Which brings me to my favorite part of 5 Star Wrestling: the limb damage system. In 2K you can target specific limbs and get them all the way down to red damage. But then what happens when Brock Lesnar, whose legs are in the red, goes to hit an F5? He’ll hit the F5 every time you attempt it. He’ll hit it full blast, like he suddenly forgot that his legs are damn near crippled. This sort of thing won’t happen in 5 Star. If your legs are damaged, then they are damaged. This means if you see Ragnabrok’s legs in the red or black, you’re probably not going to hit that powerbomb. Ragnabrok will attempt the lift, then his legs will buckle and he’ll collapse. HarVee Dee probably isn’t going to climb the ropes and hit a Frog Splash if his legs are weakened. This takes limb damage beyond simply beyond targeting a specific limb to apply a submission hold. Now the one dishing out the pain also has to keep an eye on what’s injured to avoid flubbing a move and leaving himself vulnerable. If you’re methodical enough, you could potentially take an entire set of moves away from your opponent. That’s amazing, and adds an incredible amount of depth to what could have easily been a punch/kick/grapple-fest.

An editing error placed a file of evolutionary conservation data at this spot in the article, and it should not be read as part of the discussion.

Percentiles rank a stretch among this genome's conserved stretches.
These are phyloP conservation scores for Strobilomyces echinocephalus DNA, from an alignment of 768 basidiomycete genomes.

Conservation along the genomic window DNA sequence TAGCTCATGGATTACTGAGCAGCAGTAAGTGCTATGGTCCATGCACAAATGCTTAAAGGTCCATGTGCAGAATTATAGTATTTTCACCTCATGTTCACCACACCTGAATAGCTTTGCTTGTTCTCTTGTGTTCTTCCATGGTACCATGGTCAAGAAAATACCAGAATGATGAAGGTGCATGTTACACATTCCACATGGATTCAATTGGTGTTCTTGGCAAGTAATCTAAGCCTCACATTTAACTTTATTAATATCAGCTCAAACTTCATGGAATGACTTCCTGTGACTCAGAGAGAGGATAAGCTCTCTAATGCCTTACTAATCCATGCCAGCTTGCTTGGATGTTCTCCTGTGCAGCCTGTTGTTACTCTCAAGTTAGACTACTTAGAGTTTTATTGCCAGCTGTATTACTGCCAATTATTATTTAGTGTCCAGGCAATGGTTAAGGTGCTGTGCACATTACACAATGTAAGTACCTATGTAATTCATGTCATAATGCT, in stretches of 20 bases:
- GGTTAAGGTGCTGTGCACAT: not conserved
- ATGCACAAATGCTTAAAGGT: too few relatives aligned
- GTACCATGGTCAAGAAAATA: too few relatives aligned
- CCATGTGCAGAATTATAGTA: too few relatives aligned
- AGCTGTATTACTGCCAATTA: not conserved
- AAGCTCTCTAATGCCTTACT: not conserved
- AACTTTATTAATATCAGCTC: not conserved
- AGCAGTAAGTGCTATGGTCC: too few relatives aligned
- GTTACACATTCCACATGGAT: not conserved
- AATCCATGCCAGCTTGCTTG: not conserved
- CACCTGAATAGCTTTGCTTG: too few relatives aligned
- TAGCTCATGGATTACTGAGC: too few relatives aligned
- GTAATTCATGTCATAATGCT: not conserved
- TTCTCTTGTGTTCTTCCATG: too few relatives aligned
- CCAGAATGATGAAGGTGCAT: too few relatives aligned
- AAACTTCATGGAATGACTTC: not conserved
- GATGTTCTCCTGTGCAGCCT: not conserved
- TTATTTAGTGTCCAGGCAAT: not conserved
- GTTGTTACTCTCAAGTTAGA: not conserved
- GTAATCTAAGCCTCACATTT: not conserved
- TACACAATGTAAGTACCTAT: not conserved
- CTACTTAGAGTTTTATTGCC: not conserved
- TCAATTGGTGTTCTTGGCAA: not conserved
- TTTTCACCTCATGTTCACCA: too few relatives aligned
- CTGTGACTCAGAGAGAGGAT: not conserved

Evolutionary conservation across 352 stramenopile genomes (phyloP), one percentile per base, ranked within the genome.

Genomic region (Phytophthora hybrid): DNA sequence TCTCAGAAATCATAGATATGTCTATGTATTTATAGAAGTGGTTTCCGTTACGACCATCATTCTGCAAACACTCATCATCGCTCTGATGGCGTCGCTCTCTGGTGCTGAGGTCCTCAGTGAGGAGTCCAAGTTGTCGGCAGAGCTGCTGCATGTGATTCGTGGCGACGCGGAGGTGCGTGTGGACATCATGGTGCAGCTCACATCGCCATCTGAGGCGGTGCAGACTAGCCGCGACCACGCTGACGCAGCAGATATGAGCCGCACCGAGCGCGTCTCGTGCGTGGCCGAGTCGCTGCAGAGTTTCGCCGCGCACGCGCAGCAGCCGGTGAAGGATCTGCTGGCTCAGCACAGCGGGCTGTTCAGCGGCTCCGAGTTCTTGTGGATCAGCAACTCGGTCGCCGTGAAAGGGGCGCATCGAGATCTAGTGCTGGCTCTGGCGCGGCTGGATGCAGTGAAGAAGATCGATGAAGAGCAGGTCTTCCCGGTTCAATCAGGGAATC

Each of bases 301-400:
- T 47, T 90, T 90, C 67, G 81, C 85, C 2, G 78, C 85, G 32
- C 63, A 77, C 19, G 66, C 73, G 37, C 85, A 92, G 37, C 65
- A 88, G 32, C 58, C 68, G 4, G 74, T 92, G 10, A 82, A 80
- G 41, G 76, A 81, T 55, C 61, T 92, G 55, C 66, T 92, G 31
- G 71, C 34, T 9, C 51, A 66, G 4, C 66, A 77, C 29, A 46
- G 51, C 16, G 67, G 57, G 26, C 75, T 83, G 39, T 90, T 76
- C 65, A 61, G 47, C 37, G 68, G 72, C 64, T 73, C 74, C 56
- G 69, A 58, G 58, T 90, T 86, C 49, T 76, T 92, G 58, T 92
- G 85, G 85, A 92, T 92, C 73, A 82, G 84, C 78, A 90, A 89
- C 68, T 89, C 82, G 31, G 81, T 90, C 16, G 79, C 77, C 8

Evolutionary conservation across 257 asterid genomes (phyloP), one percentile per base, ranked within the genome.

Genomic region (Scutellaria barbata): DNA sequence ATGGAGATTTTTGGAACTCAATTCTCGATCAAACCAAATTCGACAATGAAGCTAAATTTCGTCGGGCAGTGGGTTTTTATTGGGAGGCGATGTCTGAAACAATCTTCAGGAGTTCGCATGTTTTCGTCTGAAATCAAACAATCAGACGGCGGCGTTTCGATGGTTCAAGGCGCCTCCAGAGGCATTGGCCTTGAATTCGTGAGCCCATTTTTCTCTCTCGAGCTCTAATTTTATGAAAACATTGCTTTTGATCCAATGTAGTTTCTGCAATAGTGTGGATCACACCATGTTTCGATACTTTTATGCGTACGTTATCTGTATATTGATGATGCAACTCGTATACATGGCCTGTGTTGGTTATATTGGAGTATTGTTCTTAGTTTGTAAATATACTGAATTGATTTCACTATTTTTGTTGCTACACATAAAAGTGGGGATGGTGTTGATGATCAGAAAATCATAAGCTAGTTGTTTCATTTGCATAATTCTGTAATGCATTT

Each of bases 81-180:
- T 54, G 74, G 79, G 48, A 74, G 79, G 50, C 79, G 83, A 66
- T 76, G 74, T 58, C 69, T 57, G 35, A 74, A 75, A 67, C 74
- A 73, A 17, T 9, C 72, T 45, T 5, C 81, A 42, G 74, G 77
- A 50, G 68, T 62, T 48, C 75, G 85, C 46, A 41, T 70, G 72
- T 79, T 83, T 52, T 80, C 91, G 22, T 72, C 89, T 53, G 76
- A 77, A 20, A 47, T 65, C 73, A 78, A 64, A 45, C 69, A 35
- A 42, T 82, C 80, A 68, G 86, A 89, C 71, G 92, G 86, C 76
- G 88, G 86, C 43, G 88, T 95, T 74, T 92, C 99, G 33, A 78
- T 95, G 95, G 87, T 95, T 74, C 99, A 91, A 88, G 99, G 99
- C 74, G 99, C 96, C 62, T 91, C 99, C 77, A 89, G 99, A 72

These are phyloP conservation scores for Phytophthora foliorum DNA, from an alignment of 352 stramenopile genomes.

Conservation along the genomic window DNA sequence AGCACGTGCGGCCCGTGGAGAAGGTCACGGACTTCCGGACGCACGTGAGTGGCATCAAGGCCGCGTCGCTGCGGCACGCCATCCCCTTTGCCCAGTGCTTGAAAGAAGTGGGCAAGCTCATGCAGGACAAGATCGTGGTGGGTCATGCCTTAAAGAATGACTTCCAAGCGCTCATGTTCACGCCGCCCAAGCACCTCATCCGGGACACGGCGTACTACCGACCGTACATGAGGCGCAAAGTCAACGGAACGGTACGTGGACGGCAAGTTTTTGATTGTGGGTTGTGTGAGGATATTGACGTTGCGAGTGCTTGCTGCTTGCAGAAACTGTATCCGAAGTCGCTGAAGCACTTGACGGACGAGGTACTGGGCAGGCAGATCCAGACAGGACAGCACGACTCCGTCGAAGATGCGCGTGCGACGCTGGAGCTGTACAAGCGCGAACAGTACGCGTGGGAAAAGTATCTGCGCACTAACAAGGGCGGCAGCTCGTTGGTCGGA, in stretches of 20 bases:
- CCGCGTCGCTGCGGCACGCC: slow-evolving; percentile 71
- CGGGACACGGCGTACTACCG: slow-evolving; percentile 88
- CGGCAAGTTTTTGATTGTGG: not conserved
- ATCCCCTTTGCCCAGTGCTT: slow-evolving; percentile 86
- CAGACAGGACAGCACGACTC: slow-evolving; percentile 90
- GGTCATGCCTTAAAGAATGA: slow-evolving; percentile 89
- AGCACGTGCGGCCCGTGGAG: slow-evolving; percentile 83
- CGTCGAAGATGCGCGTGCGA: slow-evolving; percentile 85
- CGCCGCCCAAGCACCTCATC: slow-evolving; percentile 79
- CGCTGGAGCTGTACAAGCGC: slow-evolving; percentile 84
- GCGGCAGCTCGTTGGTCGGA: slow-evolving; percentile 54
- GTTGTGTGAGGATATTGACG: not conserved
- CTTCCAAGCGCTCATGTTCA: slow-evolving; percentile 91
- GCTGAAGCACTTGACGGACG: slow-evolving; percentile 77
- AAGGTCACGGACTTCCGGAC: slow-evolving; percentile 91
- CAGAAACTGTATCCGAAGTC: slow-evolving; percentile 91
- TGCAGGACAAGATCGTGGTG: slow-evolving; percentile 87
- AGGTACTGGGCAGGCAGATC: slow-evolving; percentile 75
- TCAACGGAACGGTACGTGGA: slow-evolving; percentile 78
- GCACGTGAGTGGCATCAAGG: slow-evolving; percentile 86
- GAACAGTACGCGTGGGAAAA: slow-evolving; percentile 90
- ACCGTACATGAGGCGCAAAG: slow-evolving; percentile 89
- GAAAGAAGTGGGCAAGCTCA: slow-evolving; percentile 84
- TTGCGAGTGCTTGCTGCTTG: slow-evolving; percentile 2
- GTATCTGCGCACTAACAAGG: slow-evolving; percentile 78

There’s no career/story mode in 5 Star, but that’s all made up by an extensive challenge mode. You’ll have a number of parameters to meet throughout various tiers of challenges, ranging from tasks as easy as hitting a german suplex while rebounding from the ropes all the way to reversing a finisher. Successfully meeting these requirements will allow you to earn stars, which can then be spent on unlocking new arenas and alternate costumes for the wrestlers. There aren’t any new wrestlers to unlock, but those are potentially coming in future DLC if sales go well.

At $24.99, the price of 5 Star Wrestling might seem a little steep for some, especially when you consider the fact that it’s on a last-gen system with only eight wrestlers and a handful of arenas. But like I mentioned in the beginning of this review; you get quality over quantity. Eight wrestlers might seem slim, but consider the excellent gameplay system and the wealth of challenges available. On the surface, the game seems bare. But dig a bit deeper, and you’ll find one of the better wrestling games in recent memory. I may have had the same match between Ragnabrok and Curtis Angel a hundred times already, but each of those matches has been unique and epic. I have yet to earn five stars for any match, but I’ve come pretty damn close, and I’ve had a ton of fun each time I attempt the perfect match.